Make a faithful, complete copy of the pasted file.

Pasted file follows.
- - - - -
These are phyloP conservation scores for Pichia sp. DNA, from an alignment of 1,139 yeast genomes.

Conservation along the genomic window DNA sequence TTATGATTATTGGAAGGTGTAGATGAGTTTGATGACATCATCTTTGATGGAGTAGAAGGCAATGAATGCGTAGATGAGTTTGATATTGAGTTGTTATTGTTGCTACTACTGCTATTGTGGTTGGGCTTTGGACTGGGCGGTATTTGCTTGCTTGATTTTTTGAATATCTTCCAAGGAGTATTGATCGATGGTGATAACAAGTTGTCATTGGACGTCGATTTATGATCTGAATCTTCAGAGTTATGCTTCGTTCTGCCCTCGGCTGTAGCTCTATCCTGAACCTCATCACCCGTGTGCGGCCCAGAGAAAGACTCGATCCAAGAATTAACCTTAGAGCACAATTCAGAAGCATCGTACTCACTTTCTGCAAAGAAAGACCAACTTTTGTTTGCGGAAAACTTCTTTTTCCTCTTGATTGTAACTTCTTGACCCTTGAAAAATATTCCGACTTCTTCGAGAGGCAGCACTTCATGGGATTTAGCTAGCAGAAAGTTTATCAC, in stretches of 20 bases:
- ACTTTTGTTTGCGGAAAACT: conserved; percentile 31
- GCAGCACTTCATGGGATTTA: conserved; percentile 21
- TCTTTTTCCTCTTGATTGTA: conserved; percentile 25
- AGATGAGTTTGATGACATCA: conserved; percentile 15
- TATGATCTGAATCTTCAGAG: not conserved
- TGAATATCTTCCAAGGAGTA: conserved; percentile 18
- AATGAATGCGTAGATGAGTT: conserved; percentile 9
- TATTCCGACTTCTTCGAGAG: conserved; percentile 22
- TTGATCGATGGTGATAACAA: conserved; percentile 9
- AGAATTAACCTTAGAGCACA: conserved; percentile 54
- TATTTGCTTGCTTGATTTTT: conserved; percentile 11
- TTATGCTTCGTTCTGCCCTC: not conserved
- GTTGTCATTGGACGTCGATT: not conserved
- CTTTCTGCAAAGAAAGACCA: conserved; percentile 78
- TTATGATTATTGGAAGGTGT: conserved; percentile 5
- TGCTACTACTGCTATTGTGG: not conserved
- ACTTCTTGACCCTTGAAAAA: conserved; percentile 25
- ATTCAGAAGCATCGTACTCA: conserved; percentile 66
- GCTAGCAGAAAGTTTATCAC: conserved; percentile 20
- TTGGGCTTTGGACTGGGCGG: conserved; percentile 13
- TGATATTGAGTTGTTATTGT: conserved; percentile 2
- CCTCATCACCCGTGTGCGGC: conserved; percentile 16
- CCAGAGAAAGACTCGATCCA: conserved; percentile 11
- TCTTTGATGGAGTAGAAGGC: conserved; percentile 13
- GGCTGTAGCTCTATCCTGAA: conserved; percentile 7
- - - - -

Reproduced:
These are phyloP conservation scores for Pichia sp. DNA, from an alignment of 1,139 yeast genomes.

Conservation along the genomic window DNA sequence TTATGATTATTGGAAGGTGTAGATGAGTTTGATGACATCATCTTTGATGGAGTAGAAGGCAATGAATGCGTAGATGAGTTTGATATTGAGTTGTTATTGTTGCTACTACTGCTATTGTGGTTGGGCTTTGGACTGGGCGGTATTTGCTTGCTTGATTTTTTGAATATCTTCCAAGGAGTATTGATCGATGGTGATAACAAGTTGTCATTGGACGTCGATTTATGATCTGAATCTTCAGAGTTATGCTTCGTTCTGCCCTCGGCTGTAGCTCTATCCTGAACCTCATCACCCGTGTGCGGCCCAGAGAAAGACTCGATCCAAGAATTAACCTTAGAGCACAATTCAGAAGCATCGTACTCACTTTCTGCAAAGAAAGACCAACTTTTGTTTGCGGAAAACTTCTTTTTCCTCTTGATTGTAACTTCTTGACCCTTGAAAAATATTCCGACTTCTTCGAGAGGCAGCACTTCATGGGATTTAGCTAGCAGAAAGTTTATCAC, in stretches of 20 bases:
- ACTTTTGTTTGCGGAAAACT: conserved; percentile 31
- GCAGCACTTCATGGGATTTA: conserved; percentile 21
- TCTTTTTCCTCTTGATTGTA: conserved; percentile 25
- AGATGAGTTTGATGACATCA: conserved; percentile 15
- TATGATCTGAATCTTCAGAG: not conserved
- TGAATATCTTCCAAGGAGTA: conserved; percentile 18
- AATGAATGCGTAGATGAGTT: conserved; percentile 9
- TATTCCGACTTCTTCGAGAG: conserved; percentile 22
- TTGATCGATGGTGATAACAA: conserved; percentile 9
- AGAATTAACCTTAGAGCACA: conserved; percentile 54
- TATTTGCTTGCTTGATTTTT: conserved; percentile 11
- TTATGCTTCGTTCTGCCCTC: not conserved
- GTTGTCATTGGACGTCGATT: not conserved
- CTTTCTGCAAAGAAAGACCA: conserved; percentile 78
- TTATGATTATTGGAAGGTGT: conserved; percentile 5
- TGCTACTACTGCTATTGTGG: not conserved
- ACTTCTTGACCCTTGAAAAA: conserved; percentile 25
- ATTCAGAAGCATCGTACTCA: conserved; percentile 66
- GCTAGCAGAAAGTTTATCAC: conserved; percentile 20
- TTGGGCTTTGGACTGGGCGG: conserved; percentile 13
- TGATATTGAGTTGTTATTGT: conserved; percentile 2
- CCTCATCACCCGTGTGCGGC: conserved; percentile 16
- CCAGAGAAAGACTCGATCCA: conserved; percentile 11
- TCTTTGATGGAGTAGAAGGC: conserved; percentile 13
- GGCTGTAGCTCTATCCTGAA: conserved; percentile 7